...... and again @douglaswise
I don't believe my understanding is partial. On the contrary, how I live and where I live means that my understanding is driven by an existence within such systems along with the people who are directly involved.
I don't suggest that mass culling (elephants, seals etc.) doesn't meet the environmental objectives stated by the pro-cull lobbyists, I categorically state it.
Drill down on any mass cull action and it will come down to economics, dressed up for us greenys' benefit as ecologically beneficial. What I do suggest is that the economic objectives are actually primary, not secondary. Call it as it is and stop hiding behind a green screen. This is what Namibia is doing and I actually applaud their honesty, despite my belief that mass culls are not ecologically or economically sustainable in the long run - there will be fall out.
This brings me to my last 'implicit suggestion' that ecological is good and economic is bad. It wasn't the intended suggestion at all. If Namibia, a truly democratic and quite forward thinking nation where wildlife numbers continue to increase, believes their economically driven policies to cull seals and hunt desert elephant and rhino is beneficial to both wildlife and people, should we be condemning them? Personally I don't condone what they do regarding seals, elephants and rhinos, but I cannot condemn actions that are quite literally feeding a nation. Just don't coat it in b******t. What I would hope for is something to replace mass consumptive use. Fence sitting perhaps, but it is a complex issue.
Natural in the context of large swathes of Africa is definitely not an illusion!
The Serengeti ecosystem has pretty much remained the same for aeons - it remains a completely natural phenomenon. Many such examples exist across the continent. The mentality that humans are separate from the rest of the natural world is half the problem. Please do an internet review of Kavango Zambezi Transfrontier Conservation Area (KAZA TFCA) to see what is being achieved in just one part of the continent to allow natural integration of people and wildlife. It is doable! If I don't believe that this and other such global initiatives will work then I might as well go and commit the ecologists form of suicide.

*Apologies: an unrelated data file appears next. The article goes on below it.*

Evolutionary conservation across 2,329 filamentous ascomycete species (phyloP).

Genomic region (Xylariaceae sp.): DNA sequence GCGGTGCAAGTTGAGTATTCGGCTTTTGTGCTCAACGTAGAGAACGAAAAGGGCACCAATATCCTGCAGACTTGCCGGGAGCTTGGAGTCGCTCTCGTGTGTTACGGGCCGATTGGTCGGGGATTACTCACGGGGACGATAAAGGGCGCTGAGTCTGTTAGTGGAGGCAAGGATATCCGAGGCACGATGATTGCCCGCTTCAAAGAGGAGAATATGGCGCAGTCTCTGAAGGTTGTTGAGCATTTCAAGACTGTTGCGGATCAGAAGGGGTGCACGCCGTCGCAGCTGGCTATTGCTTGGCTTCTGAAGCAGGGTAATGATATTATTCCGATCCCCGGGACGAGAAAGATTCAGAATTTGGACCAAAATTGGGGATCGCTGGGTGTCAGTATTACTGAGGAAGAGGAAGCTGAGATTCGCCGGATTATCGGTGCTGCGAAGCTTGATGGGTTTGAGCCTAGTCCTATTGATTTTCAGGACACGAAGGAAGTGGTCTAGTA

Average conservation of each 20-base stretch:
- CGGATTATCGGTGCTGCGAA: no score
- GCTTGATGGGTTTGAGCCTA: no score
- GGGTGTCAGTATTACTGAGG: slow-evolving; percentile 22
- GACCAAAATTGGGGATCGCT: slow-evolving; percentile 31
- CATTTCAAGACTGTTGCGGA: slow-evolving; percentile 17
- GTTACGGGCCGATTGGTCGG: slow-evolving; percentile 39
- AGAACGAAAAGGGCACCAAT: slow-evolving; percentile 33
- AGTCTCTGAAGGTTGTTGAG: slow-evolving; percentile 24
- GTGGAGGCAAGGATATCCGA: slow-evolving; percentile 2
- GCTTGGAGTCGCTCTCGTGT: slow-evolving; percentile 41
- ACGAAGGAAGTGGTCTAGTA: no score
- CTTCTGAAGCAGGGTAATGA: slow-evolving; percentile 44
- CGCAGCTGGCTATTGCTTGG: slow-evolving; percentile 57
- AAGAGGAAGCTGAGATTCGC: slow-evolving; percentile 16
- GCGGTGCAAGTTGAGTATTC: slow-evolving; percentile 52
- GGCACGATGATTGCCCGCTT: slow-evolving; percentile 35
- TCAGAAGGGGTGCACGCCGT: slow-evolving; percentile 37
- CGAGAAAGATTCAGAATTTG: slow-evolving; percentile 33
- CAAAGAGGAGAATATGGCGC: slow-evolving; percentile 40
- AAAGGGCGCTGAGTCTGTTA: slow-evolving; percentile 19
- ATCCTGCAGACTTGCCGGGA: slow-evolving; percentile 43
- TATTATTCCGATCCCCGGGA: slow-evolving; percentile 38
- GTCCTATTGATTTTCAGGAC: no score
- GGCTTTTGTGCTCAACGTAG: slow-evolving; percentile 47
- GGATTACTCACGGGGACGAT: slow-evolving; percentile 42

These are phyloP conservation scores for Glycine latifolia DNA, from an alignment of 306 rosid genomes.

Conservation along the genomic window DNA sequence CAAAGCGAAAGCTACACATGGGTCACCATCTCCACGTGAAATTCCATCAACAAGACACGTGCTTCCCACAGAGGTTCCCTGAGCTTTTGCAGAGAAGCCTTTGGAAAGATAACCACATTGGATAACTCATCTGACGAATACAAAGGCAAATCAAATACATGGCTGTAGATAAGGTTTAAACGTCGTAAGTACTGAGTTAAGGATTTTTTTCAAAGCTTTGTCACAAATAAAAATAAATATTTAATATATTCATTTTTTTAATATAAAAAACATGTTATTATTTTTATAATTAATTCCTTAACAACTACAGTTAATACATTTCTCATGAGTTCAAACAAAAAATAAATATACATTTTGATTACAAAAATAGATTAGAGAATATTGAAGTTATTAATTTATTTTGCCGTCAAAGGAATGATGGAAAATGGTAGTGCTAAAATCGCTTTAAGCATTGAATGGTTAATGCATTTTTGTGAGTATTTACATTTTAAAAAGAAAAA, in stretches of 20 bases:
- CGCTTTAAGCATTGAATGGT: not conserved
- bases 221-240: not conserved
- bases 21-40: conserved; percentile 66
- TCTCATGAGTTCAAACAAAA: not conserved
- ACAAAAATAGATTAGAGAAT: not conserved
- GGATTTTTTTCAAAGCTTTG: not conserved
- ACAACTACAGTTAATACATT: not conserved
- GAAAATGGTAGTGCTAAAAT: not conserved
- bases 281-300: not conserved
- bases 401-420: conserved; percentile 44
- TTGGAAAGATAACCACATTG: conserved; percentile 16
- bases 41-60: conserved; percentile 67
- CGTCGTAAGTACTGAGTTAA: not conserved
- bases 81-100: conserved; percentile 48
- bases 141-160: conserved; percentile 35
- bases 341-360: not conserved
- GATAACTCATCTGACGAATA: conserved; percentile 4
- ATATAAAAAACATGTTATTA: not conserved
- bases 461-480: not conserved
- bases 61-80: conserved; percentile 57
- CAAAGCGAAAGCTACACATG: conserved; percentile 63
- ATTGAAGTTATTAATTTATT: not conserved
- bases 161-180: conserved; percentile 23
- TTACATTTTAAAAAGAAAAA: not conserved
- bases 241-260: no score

Man will always strive to manage his environment - it is part of our evolved genetic make up, but I would hope that MANagement becomes less egocentric and more (dare I say it.....yes, yes...) Holistic. Mass culls, for me, simply do not fit the bill. If any authority adopts such policies, they should be honest about the economic reasons and let the photo-tourism chips fall where they may. Then accept the resultant economic consequences when the tourist refuses to visit that country, such as I am reading on forums and twitter after Namibia's recent public revelations. Pay to stay? Fewer tourists will if mass culls are adopted, but now I am rambling.